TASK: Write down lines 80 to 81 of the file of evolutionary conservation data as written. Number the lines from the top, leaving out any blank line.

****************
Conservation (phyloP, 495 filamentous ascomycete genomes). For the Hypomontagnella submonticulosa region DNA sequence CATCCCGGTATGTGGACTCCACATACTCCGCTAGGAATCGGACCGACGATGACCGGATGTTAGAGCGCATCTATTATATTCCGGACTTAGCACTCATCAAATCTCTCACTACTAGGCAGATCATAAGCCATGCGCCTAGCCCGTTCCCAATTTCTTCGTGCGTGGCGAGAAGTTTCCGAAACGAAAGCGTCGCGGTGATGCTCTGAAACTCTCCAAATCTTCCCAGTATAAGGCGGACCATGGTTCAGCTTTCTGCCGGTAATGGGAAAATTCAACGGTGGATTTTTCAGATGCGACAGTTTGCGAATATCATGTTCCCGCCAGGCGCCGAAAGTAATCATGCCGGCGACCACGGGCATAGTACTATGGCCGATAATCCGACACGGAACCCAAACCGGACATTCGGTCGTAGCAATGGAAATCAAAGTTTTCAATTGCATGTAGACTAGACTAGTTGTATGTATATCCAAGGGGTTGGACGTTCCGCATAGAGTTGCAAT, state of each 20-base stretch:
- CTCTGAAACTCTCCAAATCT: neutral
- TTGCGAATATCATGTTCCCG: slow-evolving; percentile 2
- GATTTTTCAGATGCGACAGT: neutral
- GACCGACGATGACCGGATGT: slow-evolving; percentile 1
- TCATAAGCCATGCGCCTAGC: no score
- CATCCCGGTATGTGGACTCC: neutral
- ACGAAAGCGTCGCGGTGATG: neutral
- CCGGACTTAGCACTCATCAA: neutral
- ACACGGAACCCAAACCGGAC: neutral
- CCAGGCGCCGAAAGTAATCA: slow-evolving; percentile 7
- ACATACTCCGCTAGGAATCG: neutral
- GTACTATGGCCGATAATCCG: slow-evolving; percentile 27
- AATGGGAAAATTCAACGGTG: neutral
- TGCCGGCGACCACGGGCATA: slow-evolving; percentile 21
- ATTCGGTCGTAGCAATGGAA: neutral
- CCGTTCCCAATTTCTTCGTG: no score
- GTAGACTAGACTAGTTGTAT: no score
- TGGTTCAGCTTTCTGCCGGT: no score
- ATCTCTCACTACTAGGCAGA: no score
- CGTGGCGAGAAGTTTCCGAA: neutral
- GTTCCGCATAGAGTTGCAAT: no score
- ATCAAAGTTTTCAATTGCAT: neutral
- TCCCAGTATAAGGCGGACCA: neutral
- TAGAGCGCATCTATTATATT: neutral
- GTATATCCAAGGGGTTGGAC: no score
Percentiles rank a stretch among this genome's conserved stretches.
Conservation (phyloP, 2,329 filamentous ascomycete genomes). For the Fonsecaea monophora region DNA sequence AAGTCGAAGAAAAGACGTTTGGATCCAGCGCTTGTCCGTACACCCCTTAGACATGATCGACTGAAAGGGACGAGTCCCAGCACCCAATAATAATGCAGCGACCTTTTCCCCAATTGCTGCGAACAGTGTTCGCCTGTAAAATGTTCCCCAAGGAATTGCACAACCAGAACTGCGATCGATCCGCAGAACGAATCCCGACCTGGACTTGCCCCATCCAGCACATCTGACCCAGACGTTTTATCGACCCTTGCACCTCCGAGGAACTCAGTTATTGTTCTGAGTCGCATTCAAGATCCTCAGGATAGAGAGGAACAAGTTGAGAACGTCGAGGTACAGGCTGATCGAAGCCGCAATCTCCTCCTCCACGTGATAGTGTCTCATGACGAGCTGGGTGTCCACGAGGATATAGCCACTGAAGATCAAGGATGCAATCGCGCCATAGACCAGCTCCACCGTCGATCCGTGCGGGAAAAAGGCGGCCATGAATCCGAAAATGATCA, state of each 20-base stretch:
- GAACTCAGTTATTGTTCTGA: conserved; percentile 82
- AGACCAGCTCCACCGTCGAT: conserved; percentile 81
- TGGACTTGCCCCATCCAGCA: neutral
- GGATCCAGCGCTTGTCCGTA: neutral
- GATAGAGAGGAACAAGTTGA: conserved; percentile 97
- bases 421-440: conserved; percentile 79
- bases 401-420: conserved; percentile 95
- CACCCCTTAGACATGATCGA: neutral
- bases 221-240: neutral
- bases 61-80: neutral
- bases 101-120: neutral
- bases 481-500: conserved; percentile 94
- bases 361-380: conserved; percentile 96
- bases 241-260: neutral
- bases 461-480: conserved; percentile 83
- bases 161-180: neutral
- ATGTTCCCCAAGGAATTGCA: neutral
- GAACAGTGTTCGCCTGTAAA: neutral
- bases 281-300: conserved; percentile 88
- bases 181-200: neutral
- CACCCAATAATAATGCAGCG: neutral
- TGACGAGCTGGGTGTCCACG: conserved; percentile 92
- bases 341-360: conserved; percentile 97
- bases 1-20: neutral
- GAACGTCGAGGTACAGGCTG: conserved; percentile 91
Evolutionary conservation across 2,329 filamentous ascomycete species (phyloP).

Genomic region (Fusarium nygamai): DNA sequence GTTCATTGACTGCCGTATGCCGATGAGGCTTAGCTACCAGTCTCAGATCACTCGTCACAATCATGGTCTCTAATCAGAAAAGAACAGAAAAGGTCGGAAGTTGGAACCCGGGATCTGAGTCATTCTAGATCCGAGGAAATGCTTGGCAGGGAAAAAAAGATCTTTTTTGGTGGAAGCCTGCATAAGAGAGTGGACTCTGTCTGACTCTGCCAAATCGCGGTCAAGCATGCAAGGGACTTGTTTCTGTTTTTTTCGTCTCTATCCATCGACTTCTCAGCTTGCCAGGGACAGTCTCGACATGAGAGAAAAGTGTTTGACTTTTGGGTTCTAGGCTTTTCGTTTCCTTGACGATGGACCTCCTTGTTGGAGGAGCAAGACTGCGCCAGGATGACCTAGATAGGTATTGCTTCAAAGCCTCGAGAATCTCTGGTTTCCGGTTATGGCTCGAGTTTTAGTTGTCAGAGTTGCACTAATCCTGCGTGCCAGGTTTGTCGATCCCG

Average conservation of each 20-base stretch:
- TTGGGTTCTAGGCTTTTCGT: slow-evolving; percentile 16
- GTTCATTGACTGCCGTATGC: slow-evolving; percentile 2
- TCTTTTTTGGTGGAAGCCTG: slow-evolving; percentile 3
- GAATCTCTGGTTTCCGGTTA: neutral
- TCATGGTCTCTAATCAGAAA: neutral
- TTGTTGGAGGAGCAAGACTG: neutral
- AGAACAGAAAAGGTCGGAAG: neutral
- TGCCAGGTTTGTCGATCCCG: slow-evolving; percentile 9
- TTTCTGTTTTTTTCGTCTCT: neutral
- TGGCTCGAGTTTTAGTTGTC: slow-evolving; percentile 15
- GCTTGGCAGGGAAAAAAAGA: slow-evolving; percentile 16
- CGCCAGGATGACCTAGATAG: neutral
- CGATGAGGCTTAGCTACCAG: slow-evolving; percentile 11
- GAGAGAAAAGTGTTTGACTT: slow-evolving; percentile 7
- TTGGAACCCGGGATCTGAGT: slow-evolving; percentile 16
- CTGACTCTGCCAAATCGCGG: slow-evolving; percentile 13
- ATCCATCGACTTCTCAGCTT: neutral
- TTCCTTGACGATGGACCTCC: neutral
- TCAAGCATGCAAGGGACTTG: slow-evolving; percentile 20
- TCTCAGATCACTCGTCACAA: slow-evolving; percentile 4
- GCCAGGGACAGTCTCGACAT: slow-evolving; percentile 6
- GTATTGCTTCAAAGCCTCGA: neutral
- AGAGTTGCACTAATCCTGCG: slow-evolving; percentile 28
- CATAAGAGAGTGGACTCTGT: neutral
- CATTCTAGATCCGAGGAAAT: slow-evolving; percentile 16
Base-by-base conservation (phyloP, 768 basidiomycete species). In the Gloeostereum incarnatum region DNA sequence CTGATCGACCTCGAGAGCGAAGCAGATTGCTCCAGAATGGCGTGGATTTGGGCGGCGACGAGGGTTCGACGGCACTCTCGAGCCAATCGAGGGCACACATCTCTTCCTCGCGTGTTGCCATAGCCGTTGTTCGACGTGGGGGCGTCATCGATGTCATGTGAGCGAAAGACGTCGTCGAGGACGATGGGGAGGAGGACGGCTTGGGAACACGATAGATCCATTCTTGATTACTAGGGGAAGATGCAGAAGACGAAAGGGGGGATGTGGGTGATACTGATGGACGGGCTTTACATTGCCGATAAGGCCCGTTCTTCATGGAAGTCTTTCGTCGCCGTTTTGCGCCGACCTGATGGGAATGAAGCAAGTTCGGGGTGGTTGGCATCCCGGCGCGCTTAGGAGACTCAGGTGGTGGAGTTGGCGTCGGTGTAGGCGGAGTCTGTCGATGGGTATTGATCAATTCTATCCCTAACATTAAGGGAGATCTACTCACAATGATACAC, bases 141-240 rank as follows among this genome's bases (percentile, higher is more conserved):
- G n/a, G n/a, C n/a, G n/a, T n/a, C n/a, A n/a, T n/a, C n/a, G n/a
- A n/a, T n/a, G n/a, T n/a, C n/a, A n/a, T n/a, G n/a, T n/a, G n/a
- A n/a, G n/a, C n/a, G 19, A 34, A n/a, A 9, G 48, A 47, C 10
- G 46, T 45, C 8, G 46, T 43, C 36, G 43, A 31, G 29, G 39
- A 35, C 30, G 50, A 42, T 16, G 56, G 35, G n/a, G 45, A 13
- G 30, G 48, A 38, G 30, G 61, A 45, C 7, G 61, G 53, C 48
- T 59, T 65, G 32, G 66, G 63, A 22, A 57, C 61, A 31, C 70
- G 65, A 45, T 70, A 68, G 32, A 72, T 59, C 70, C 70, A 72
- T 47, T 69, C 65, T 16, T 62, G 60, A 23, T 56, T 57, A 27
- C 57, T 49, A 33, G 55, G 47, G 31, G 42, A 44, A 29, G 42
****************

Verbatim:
- CATAAGAGAGTGGACTCTGT: neutral
- CATTCTAGATCCGAGGAAAT: slow-evolving; percentile 16